Steven Vickers <S.J.Vickers <at> cs.bham.ac.uk>
2011-07-05 09:37:00 GMT
That's right. Specifically, Set_f here has N for its object of objects,
and something more complicated (but geometrically definable) for its object
of morphisms. That way the correct object classifier is defined for any
base topos. (I'm thinking of Grothendieck toposes here, but I guess it
works for any elementary topos with NNO. I even conjecture it does
something useful for arithmetic universes.)
That's a very strong notion of finiteness constructively. It requires not
only Kuratowski finiteness and decidable equality, but even a decidable
total order. Then the category of such finite sets is essentially small,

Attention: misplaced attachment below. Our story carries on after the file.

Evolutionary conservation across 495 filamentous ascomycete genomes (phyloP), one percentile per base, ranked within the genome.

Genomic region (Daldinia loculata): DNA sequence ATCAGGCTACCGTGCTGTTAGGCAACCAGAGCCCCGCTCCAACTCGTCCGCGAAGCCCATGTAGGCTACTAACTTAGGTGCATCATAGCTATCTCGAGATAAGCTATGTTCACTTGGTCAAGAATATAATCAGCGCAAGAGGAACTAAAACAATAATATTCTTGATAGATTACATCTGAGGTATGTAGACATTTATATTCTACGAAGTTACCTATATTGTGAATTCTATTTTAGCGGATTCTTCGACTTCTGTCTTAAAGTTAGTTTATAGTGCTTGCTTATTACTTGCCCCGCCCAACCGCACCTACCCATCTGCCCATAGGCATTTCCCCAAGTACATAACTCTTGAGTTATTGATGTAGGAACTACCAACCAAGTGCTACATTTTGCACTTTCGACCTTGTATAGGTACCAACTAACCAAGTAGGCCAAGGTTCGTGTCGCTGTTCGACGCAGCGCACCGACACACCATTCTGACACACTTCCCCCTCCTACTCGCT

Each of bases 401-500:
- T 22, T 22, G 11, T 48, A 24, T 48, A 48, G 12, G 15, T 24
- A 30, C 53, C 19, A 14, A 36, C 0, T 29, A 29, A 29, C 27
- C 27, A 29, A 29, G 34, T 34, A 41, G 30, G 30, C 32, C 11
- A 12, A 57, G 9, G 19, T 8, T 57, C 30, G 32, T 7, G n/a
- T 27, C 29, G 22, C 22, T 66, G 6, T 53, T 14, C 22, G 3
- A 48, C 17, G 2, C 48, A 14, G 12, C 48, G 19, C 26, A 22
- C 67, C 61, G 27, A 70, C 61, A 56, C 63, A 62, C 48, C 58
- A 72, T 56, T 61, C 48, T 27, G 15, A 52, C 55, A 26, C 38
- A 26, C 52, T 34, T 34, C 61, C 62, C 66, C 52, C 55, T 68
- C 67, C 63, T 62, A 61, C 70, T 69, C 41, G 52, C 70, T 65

equivalent to the Set_f I described above. It is the notion of "finite"
needed in finitely presentable algebras, for example in the theorem that
for a finitary algebraic theory T, the T-algebra classifier is
Set^(T-Alg_fp^op), the topos of Set-values functors from the category of
finitely presented algebras. Again, we want T-Alg_fp to be small.
In my paper "Strongly algebraic = SFP (topically)" I was interested in the
situation where, for a geometric theory T, the classifying topos for T is a
presheaf topos in the form of the topos of Set-valued functors from the
category of finite T-models (and I gave some sufficient conditions for this
to happen). Again, the notion of finite model is this strong notion of
finiteness. However, my main example also involved Kuratowski finite sets,
so the paper discusses in some detail the interplay between the different
notions of finiteness.